| Home | Articles | CP reprints |
WATER IN FUEL
From CP78, Page 2, April, July 1994
A recent off-field landing in a Long-EZ,
fortunately with no injuries, forcibly brought to mind the ritual of checking for water at
all the drains. A standard Long-EZ has a gascolator drain on the firewall which should be
easily accessible through the cowling inlet. This should be drained before each flight,
once the airplane is in the level position (on all three wheels). There is a water drain
at the forward end of each main fuel tank and these must be drained before each flight but
before the airplane is moved. That is to say, while it is parked in the normal nose
down position. Do not lift the plane up to the 3-point position until after
you have checked these two water drains. If you are in the habit of normally parking your
EZ in the level, 3-point position (tying the nose down), you should consider installing
low point water drains in each sump blister and then check them religiously before every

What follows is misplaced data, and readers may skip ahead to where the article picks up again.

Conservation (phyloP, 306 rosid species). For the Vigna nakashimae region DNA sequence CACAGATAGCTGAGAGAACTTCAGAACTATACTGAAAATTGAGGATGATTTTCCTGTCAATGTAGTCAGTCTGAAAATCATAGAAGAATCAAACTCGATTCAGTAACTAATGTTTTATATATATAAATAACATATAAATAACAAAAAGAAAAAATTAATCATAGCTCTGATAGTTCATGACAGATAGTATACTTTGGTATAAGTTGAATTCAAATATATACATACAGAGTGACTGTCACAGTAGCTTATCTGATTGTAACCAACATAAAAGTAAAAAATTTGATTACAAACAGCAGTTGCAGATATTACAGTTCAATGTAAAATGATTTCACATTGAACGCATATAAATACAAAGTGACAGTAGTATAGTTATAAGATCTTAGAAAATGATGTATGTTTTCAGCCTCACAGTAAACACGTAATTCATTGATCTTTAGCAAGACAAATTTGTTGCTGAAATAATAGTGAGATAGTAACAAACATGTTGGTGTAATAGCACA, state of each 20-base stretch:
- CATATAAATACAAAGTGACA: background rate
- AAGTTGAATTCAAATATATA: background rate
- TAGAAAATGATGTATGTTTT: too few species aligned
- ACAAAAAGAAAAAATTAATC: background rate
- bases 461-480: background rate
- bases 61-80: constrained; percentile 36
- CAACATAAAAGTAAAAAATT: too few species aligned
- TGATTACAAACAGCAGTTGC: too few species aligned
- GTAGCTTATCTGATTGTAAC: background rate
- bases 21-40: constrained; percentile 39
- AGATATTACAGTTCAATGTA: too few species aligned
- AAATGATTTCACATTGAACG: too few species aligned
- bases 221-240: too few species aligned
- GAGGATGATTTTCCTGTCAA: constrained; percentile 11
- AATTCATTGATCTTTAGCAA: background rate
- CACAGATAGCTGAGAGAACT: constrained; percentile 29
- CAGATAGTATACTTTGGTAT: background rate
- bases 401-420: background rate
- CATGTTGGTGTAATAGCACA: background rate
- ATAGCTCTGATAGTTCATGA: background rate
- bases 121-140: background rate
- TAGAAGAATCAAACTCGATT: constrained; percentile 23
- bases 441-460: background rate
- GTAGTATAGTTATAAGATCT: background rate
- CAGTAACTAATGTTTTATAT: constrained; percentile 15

Where does the water come from? Sometimes, but rarely, from the gas pump (or gas truck), very rarely, if ever in a composite EZ-type, from condensation in a less than full fuel tank. This is common in metal airplanes. That is why it is normal to top off the tanks in any Spam Can after a flight. Because the fuel tanks in any RAF design are insulated sandwich construction, they are similar to a thermos bottle and condensation does not normally form on the inside of our fuel tanks. The most likely way for water to get into your fuel tanks is a leaking fuel cap on an airplane left out in the rain. The "O" rings on any of the commonly used fuel caps do not last forever. Far from it, in fact. Ozone, ultra violet light and many airborne pollutants attack these rubber "O" rings. Check them frequently and replace them as soon as you see small cracks in the outer edges of these "O" rings.
Be especially diligent about checking your water drains if you have left your airplane out in the rain. Also, if you fly into an airport on one fuel tank with no problems, consider taking off and climbing to a safe altitude on that same, known to be free of water, fuel tank. Switch to the other (unknown) tank only after you have plenty of altitude to allow a safe return to the airport in the event water may be in this fuel tank. This philosophy is an old one but a good one. For the same reason, if anything untoward happens when you switch tanks, always switch back to the first tank before you try anything else.